Networking trip to Estonia
From October 4th to 6th, a delegation from the LIFE FOR SPECIES project, representing the University of Latvia's Institute of Biology and the Nature Conservation Agency, embarked on a valuable journey to Estonia for an exchange of expertise and networking. Representatives from the LIFE IP LatViaNature project also joined the delegation.
During this trip, the Latvian LIFE project teams delved into current issues and activities related to species and habitat conservation. They explored various initiatives aimed at restoring and monitoring different ecosystems in locations such as Muhu Island, Tartu, and the surrounding areas of Estonia, where several Estonian LIFE projects were actively engaged. Notably, they closely examined the ongoing restoration efforts of alvar grasslands on Muhu Island. These efforts were initiated under the LIFE+ nature project "Restoration of Estonian alvar grasslands" and are now continuing as part of the "LIFE connecting meadows" project. This restoration work involves creating park-like landscapes, restoring partially natural grasslands, coastal meadows, and reducing fragmentation in semi-natural landscapes. Various techniques, both technical and mechanical, along with controlled grazing, are employed to enhance conditions for preserving the genetic diversity of several species. The selection of habitats for restoration is based on a model developed within the GrassLIFE project, which identified the most valuable habitats requiring attention, many of which exist outside the Natura 2000 areas. Consequently, the activities observed on Muhu Island serve as an excellent example of the sustainability of results achieved across multiple LIFE projects.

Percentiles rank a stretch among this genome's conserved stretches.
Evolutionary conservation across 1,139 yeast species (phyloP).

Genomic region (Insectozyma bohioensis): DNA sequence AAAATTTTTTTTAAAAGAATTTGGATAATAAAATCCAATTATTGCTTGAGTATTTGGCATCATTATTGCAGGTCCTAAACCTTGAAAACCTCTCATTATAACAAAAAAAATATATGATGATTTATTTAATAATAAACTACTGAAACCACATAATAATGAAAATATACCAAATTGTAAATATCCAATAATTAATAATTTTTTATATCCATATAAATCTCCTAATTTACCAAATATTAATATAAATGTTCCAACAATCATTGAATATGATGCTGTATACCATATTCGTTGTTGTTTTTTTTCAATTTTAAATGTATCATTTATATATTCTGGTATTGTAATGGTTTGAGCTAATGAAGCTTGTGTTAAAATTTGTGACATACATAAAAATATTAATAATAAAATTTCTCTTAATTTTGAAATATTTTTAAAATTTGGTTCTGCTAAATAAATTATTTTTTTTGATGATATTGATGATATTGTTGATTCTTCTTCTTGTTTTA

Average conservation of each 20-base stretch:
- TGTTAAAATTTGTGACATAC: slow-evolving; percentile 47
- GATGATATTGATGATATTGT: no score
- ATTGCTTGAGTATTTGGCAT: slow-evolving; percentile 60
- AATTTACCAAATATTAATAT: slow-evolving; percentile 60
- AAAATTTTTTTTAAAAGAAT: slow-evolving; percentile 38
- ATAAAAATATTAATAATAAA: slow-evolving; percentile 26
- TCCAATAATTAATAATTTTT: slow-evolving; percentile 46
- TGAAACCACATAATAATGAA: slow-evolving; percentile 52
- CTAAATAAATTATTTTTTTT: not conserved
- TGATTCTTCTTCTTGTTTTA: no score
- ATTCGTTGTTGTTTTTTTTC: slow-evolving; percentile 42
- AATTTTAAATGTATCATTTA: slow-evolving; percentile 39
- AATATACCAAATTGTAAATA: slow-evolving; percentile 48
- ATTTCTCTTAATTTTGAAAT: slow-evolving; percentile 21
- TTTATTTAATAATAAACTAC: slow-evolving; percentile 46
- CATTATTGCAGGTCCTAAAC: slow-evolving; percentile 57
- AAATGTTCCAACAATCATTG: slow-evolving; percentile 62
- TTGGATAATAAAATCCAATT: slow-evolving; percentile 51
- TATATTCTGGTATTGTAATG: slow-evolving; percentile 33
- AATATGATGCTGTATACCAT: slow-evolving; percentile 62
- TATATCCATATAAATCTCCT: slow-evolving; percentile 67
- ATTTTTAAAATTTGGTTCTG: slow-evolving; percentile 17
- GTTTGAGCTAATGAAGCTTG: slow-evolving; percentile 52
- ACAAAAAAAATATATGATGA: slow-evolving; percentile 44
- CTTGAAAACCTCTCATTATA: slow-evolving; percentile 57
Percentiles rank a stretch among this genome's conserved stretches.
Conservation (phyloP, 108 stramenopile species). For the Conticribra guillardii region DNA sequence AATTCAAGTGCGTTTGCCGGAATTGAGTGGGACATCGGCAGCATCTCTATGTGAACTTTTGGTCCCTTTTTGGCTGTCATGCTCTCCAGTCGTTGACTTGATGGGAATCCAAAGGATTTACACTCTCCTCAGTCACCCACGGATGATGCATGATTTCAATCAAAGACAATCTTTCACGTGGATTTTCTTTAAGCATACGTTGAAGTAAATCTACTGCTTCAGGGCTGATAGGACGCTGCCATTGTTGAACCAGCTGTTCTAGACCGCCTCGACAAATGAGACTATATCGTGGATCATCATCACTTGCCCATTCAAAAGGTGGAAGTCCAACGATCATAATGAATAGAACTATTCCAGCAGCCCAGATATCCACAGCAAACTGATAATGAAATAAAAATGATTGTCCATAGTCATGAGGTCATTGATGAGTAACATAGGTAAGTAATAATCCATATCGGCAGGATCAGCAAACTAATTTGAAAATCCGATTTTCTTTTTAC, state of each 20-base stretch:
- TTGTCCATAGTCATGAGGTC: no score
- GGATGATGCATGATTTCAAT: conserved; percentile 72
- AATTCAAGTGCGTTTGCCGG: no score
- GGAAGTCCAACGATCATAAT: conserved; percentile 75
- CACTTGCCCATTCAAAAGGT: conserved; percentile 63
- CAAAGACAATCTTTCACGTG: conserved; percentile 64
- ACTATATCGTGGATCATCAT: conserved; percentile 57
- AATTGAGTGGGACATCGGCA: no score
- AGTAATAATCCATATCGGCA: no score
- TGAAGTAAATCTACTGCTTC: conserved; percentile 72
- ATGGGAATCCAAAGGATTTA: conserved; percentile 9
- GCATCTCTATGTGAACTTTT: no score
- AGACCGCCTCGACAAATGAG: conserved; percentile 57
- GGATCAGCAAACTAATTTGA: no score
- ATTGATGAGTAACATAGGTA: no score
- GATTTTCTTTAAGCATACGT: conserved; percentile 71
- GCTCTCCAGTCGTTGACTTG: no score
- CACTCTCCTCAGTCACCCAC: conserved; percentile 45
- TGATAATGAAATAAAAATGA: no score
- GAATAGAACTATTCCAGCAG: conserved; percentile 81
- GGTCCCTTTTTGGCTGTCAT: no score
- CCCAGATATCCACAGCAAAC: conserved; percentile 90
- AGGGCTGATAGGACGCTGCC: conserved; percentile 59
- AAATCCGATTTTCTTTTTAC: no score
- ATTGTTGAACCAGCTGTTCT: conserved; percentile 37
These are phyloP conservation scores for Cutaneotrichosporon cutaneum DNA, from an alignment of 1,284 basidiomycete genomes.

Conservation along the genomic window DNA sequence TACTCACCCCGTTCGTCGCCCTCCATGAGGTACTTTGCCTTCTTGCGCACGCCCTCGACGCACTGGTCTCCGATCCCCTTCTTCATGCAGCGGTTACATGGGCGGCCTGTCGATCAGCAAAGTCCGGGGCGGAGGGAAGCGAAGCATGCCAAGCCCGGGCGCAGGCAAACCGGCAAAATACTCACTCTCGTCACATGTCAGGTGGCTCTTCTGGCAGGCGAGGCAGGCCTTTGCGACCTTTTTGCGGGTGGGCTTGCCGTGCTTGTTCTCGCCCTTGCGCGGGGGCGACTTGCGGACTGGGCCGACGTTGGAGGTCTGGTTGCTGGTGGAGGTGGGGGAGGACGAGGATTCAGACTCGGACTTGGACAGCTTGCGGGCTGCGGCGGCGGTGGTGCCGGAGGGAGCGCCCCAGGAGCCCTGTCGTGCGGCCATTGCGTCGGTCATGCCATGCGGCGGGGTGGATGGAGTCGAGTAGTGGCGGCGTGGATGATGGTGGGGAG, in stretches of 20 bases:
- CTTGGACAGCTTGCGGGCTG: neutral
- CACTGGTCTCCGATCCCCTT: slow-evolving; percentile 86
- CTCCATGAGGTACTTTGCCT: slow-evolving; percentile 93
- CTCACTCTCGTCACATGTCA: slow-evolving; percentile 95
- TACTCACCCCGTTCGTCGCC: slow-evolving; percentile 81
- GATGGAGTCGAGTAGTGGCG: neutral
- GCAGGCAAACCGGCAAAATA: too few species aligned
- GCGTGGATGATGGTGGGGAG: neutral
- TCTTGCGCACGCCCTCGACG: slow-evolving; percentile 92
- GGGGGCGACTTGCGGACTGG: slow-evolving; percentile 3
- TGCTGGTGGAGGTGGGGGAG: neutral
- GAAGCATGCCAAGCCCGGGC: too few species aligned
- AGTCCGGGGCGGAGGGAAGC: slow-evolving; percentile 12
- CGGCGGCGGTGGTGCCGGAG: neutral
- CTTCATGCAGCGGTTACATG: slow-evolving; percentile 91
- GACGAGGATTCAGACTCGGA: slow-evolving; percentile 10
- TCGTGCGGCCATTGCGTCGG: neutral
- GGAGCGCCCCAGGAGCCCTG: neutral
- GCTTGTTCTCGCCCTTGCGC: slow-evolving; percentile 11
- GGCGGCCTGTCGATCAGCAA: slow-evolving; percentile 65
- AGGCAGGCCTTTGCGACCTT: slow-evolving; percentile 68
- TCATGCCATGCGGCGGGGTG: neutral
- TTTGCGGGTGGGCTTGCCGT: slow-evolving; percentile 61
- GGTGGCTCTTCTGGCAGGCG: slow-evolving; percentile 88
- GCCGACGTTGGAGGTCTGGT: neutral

The improvement of breeding habitats for amphibians is currently underway through the LIFE-IP ForEst&FarmLand project in Estonia. This project applies the best management practices established in previous LIFE Nature projects. Over the past decade or so, Estonia has witnessed a significant decline in amphibian populations, primarily due to intensified agriculture, the restoration of drainage systems, and the reduction of wetlands. To provide suitable breeding grounds for amphibians, historical habitats are being restored. This process involves draining or pumping out water initially, followed by excavating sediments down to the mineral (clay) layer. These water bodies are created in small clusters, typically consisting of 3 to 10 ponds, each varying in depth and strategically placed across different terrains to ensure water availability in at least some ponds during dry periods. Some of these ponds may remain dry during arid spells, reducing the populations of predatory aquatic insects and parasites.